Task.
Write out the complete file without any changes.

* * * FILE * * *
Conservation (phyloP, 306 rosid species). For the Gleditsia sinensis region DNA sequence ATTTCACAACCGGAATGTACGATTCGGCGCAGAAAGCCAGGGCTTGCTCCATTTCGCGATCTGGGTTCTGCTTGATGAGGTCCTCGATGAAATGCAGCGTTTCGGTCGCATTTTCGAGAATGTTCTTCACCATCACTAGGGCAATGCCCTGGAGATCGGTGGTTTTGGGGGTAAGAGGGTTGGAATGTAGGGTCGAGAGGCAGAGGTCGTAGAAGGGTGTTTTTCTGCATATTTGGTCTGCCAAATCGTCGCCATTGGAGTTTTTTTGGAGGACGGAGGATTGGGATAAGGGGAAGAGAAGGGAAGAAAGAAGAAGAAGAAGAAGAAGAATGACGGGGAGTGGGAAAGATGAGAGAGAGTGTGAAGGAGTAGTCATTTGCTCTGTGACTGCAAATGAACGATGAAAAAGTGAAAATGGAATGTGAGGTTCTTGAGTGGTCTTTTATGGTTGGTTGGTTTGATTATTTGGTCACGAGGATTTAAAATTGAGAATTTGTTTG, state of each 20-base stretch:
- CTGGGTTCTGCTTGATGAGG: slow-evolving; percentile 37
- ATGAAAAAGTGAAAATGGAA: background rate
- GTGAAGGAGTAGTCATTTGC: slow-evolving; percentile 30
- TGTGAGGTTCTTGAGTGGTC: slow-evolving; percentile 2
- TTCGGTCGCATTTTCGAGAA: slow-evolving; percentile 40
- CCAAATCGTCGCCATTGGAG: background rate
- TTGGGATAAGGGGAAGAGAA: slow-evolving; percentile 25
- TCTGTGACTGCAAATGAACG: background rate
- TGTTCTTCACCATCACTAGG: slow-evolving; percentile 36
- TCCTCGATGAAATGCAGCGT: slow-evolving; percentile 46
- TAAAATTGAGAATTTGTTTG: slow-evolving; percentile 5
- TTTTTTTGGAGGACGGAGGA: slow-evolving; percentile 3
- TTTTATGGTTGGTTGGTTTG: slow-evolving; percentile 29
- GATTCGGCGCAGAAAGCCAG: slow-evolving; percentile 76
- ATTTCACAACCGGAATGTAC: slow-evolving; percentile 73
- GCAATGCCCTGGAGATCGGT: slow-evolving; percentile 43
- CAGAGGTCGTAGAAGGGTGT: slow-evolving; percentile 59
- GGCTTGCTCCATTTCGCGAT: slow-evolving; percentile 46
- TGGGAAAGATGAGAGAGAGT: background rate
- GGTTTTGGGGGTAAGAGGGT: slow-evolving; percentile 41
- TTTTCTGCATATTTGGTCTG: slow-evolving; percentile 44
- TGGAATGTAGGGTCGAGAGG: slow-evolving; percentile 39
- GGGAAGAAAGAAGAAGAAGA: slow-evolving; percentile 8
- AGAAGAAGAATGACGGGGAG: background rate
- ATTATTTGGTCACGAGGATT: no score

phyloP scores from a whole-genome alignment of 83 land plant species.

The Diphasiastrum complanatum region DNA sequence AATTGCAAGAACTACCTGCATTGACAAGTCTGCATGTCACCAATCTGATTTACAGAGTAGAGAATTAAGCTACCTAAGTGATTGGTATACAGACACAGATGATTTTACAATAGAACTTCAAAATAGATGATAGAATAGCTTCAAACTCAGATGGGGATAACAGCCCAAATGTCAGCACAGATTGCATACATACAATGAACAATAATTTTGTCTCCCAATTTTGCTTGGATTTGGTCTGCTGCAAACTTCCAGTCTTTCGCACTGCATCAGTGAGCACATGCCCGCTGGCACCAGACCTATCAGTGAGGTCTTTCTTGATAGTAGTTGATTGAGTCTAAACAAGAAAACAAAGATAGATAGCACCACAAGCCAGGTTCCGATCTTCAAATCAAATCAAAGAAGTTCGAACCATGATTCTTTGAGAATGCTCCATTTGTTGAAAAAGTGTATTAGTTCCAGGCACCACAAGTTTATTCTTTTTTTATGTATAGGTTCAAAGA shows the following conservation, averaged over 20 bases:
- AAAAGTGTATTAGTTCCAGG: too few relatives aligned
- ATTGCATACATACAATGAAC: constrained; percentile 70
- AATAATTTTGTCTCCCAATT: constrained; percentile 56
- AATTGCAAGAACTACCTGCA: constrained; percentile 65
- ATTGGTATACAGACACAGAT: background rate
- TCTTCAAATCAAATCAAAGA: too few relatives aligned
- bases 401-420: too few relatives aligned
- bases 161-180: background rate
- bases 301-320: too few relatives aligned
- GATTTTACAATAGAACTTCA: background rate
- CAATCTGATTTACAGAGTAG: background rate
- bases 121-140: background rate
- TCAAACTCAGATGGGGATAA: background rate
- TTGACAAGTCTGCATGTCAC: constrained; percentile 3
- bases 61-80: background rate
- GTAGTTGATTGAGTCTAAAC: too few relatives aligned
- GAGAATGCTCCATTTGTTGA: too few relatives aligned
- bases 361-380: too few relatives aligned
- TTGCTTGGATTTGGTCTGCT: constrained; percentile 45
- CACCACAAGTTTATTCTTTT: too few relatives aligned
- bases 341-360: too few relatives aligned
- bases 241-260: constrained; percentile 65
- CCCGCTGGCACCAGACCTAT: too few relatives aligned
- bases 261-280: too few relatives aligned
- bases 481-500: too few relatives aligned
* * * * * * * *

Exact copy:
Conservation (phyloP, 306 rosid species). For the Gleditsia sinensis region DNA sequence ATTTCACAACCGGAATGTACGATTCGGCGCAGAAAGCCAGGGCTTGCTCCATTTCGCGATCTGGGTTCTGCTTGATGAGGTCCTCGATGAAATGCAGCGTTTCGGTCGCATTTTCGAGAATGTTCTTCACCATCACTAGGGCAATGCCCTGGAGATCGGTGGTTTTGGGGGTAAGAGGGTTGGAATGTAGGGTCGAGAGGCAGAGGTCGTAGAAGGGTGTTTTTCTGCATATTTGGTCTGCCAAATCGTCGCCATTGGAGTTTTTTTGGAGGACGGAGGATTGGGATAAGGGGAAGAGAAGGGAAGAAAGAAGAAGAAGAAGAAGAAGAATGACGGGGAGTGGGAAAGATGAGAGAGAGTGTGAAGGAGTAGTCATTTGCTCTGTGACTGCAAATGAACGATGAAAAAGTGAAAATGGAATGTGAGGTTCTTGAGTGGTCTTTTATGGTTGGTTGGTTTGATTATTTGGTCACGAGGATTTAAAATTGAGAATTTGTTTG, state of each 20-base stretch:
- CTGGGTTCTGCTTGATGAGG: slow-evolving; percentile 37
- ATGAAAAAGTGAAAATGGAA: background rate
- GTGAAGGAGTAGTCATTTGC: slow-evolving; percentile 30
- TGTGAGGTTCTTGAGTGGTC: slow-evolving; percentile 2
- TTCGGTCGCATTTTCGAGAA: slow-evolving; percentile 40
- CCAAATCGTCGCCATTGGAG: background rate
- TTGGGATAAGGGGAAGAGAA: slow-evolving; percentile 25
- TCTGTGACTGCAAATGAACG: background rate
- TGTTCTTCACCATCACTAGG: slow-evolving; percentile 36
- TCCTCGATGAAATGCAGCGT: slow-evolving; percentile 46
- TAAAATTGAGAATTTGTTTG: slow-evolving; percentile 5
- TTTTTTTGGAGGACGGAGGA: slow-evolving; percentile 3
- TTTTATGGTTGGTTGGTTTG: slow-evolving; percentile 29
- GATTCGGCGCAGAAAGCCAG: slow-evolving; percentile 76
- ATTTCACAACCGGAATGTAC: slow-evolving; percentile 73
- GCAATGCCCTGGAGATCGGT: slow-evolving; percentile 43
- CAGAGGTCGTAGAAGGGTGT: slow-evolving; percentile 59
- GGCTTGCTCCATTTCGCGAT: slow-evolving; percentile 46
- TGGGAAAGATGAGAGAGAGT: background rate
- GGTTTTGGGGGTAAGAGGGT: slow-evolving; percentile 41
- TTTTCTGCATATTTGGTCTG: slow-evolving; percentile 44
- TGGAATGTAGGGTCGAGAGG: slow-evolving; percentile 39
- GGGAAGAAAGAAGAAGAAGA: slow-evolving; percentile 8
- AGAAGAAGAATGACGGGGAG: background rate
- ATTATTTGGTCACGAGGATT: no score

phyloP scores from a whole-genome alignment of 83 land plant species.

The Diphasiastrum complanatum region DNA sequence AATTGCAAGAACTACCTGCATTGACAAGTCTGCATGTCACCAATCTGATTTACAGAGTAGAGAATTAAGCTACCTAAGTGATTGGTATACAGACACAGATGATTTTACAATAGAACTTCAAAATAGATGATAGAATAGCTTCAAACTCAGATGGGGATAACAGCCCAAATGTCAGCACAGATTGCATACATACAATGAACAATAATTTTGTCTCCCAATTTTGCTTGGATTTGGTCTGCTGCAAACTTCCAGTCTTTCGCACTGCATCAGTGAGCACATGCCCGCTGGCACCAGACCTATCAGTGAGGTCTTTCTTGATAGTAGTTGATTGAGTCTAAACAAGAAAACAAAGATAGATAGCACCACAAGCCAGGTTCCGATCTTCAAATCAAATCAAAGAAGTTCGAACCATGATTCTTTGAGAATGCTCCATTTGTTGAAAAAGTGTATTAGTTCCAGGCACCACAAGTTTATTCTTTTTTTATGTATAGGTTCAAAGA shows the following conservation, averaged over 20 bases:
- AAAAGTGTATTAGTTCCAGG: too few relatives aligned
- ATTGCATACATACAATGAAC: constrained; percentile 70
- AATAATTTTGTCTCCCAATT: constrained; percentile 56
- AATTGCAAGAACTACCTGCA: constrained; percentile 65
- ATTGGTATACAGACACAGAT: background rate
- TCTTCAAATCAAATCAAAGA: too few relatives aligned
- bases 401-420: too few relatives aligned
- bases 161-180: background rate
- bases 301-320: too few relatives aligned
- GATTTTACAATAGAACTTCA: background rate
- CAATCTGATTTACAGAGTAG: background rate
- bases 121-140: background rate
- TCAAACTCAGATGGGGATAA: background rate
- TTGACAAGTCTGCATGTCAC: constrained; percentile 3
- bases 61-80: background rate
- GTAGTTGATTGAGTCTAAAC: too few relatives aligned
- GAGAATGCTCCATTTGTTGA: too few relatives aligned
- bases 361-380: too few relatives aligned
- TTGCTTGGATTTGGTCTGCT: constrained; percentile 45
- CACCACAAGTTTATTCTTTT: too few relatives aligned
- bases 341-360: too few relatives aligned
- bases 241-260: constrained; percentile 65
- CCCGCTGGCACCAGACCTAT: too few relatives aligned
- bases 261-280: too few relatives aligned
- bases 481-500: too few relatives aligned